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United States
H&K Advisory How to Manage Geoeconomic Risks in 2024 event graphic
DateJanuary 23rd, 2024
SectorGovernment, Public Sector & Non-Profit
Reading time7mins

Mastering the Geoeconomic Chessboard: Navigating Risks in 2024 and beyond

What are the key global trends impacting international business this year, and how can companies mitigate risk and secure long-term resilience? Leading analysts Mikael Wigell, Research Director, Geoeconomics at The Finnish Institute of International Affairs, and Elvire Fabry, Senior Research Fellow, Geopolitics and Trade at the Jacques Delors Institute, joined Philippe Maze-Sencier, Hill & Knowlton's Global Chair, Public Affairs, for an insightful discussion on the emerging geoeconomic landscape.

If you were unable to tune in live and would like to catch up on what you missed, please read on for the recap and recording.

From market capitalism to strategic capitalism

Economic policy has evolved into a potent strategic instrument, seamlessly intertwining with national security objectives. The convergence of economic and security policies is evident in several key areas, including the heightened utilization of sanctions, the instrumental role of corporations in espionage, and the surge of strategic corruption. This symbiotic relationship underscores the pivotal role economic strategies play as a tool in bolstering and fortifying national security interests.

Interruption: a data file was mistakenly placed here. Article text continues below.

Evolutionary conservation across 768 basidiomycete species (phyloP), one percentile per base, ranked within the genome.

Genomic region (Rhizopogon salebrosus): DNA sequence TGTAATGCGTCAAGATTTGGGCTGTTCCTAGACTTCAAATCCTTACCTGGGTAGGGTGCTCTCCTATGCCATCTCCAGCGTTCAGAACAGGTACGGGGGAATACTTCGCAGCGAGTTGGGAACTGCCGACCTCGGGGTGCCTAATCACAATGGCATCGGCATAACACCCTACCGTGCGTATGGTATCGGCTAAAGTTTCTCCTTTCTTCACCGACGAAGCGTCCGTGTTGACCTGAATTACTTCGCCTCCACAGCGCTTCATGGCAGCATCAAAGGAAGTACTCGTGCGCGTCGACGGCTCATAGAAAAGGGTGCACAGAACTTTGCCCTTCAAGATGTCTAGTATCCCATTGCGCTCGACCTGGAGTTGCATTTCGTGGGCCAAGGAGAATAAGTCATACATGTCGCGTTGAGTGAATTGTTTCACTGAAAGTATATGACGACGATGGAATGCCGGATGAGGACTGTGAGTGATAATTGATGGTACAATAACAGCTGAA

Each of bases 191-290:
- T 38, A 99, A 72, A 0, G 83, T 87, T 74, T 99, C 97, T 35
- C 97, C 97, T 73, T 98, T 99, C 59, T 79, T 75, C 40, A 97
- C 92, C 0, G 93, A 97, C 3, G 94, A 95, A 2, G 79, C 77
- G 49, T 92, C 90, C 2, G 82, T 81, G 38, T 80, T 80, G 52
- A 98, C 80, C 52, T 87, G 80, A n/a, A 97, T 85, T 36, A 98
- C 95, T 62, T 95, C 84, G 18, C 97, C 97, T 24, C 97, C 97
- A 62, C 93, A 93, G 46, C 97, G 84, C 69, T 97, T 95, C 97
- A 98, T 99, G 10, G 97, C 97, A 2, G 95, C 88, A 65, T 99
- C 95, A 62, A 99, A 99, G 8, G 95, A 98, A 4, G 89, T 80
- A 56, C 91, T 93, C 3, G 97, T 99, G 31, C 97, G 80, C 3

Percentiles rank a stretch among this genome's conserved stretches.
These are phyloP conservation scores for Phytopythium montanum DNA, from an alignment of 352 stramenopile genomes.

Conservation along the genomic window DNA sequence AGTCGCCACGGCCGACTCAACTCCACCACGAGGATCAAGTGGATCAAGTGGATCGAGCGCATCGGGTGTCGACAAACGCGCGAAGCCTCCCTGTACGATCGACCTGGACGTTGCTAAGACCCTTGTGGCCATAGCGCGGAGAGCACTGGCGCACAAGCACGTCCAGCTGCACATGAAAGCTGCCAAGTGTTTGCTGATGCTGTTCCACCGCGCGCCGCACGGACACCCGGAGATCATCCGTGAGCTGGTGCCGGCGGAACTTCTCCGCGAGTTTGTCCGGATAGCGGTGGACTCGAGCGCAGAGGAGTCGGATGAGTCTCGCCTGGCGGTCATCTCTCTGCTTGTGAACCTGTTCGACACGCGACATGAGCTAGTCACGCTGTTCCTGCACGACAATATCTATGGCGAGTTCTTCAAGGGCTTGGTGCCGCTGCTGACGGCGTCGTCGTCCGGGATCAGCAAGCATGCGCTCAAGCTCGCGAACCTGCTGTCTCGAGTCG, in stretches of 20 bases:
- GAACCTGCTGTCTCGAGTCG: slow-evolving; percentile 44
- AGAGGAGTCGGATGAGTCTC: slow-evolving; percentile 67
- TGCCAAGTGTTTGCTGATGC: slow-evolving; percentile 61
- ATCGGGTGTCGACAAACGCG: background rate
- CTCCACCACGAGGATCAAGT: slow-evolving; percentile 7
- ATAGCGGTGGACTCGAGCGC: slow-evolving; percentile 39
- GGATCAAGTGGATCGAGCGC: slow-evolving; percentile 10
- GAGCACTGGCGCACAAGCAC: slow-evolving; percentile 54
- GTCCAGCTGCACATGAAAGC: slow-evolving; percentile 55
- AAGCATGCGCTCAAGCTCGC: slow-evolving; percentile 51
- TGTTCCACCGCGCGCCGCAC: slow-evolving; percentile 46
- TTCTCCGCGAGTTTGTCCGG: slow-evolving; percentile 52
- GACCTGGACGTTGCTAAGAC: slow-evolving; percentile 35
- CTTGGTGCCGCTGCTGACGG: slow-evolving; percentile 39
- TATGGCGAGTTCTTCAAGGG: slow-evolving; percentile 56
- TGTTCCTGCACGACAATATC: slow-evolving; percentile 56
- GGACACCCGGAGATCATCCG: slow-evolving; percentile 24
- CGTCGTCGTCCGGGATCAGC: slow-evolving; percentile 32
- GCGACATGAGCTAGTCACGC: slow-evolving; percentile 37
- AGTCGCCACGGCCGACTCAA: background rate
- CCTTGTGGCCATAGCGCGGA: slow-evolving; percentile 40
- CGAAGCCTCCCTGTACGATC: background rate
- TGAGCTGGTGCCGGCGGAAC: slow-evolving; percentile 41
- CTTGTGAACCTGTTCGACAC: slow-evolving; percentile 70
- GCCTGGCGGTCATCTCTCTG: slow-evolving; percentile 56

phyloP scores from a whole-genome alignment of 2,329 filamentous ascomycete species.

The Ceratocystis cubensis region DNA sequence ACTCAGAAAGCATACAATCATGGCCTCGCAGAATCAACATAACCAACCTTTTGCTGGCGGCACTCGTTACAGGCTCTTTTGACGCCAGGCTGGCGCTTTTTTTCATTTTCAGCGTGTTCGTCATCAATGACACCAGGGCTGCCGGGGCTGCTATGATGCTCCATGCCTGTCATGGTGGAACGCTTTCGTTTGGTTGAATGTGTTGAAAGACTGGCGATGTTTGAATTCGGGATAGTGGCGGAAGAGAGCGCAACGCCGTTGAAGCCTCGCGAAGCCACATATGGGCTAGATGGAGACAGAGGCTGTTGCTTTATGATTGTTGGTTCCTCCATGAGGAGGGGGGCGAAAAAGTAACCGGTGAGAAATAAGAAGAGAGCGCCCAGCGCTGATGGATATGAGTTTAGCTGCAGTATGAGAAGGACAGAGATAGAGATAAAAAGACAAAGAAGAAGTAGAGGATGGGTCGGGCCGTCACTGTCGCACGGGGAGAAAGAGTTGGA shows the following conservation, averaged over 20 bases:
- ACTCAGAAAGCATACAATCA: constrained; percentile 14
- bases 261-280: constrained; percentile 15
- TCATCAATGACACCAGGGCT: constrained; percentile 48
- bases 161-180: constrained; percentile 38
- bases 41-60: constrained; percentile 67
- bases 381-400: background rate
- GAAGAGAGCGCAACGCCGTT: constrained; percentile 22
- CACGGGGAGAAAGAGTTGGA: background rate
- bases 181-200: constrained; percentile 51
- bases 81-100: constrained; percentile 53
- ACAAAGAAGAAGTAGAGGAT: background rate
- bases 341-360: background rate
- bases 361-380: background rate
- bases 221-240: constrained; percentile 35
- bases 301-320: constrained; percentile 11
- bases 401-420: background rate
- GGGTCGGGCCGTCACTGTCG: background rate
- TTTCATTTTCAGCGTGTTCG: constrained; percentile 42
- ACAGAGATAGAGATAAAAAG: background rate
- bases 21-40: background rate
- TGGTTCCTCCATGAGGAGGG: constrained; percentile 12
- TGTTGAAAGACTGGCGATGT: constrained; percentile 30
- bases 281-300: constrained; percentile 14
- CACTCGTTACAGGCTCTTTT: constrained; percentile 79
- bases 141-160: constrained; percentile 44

Business leaders and policymakers used to think that economic interdependence was a good thing, but that's out the window. The focus is now on risks and vulnerabilities, which means that leaders believe that the economy and business have become too strategically important to be left to economists and businesses alone. Governments are clearly back in the economy.

Mikael Wigell

Research Director, Geoeconomics, The Finnish Institute of International Affairs

The landscape of geoeconomic dynamics is undergoing a transformative shift, marked by both regional fragmentation and increased government intervention, particularly within critical sectors like technology. This heralds the emergence of a novel economic paradigm, one that departs from market capitalism's historical emphasis on minimal state involvement driven solely by economic considerations. Now we are witnessing the rise of strategic capitalism, in which heightened state intervention, fuelled by security imperatives, becomes an increasingly predominant force shaping economic paths.

What we're facing is not a deglobalization, it's a 'slowbalization'. It's a slowing in the growth of trade at the global level.

Elvire Fabry

Senior Research Fellow, Geopolitics and Trade, The Jacques Delors Institute

As companies strategically mitigate risks and broaden operational horizons, supply chain management takes on greater significance. We can anticipate a shift towards heightened regulation, driven by an imperative of governments to assert control over supply chain dynamics. This regulatory wave extends beyond corporate borders, affecting foreign investments and reshaping the very landscape of international economic engagement. Says, Fabry:

“We can expect less new investment in China, with companies that are already there trying to preserve their investment and possibly even increasing it. Also, we have a big group of nonaligned countries that could see increased investment as diversification surges. “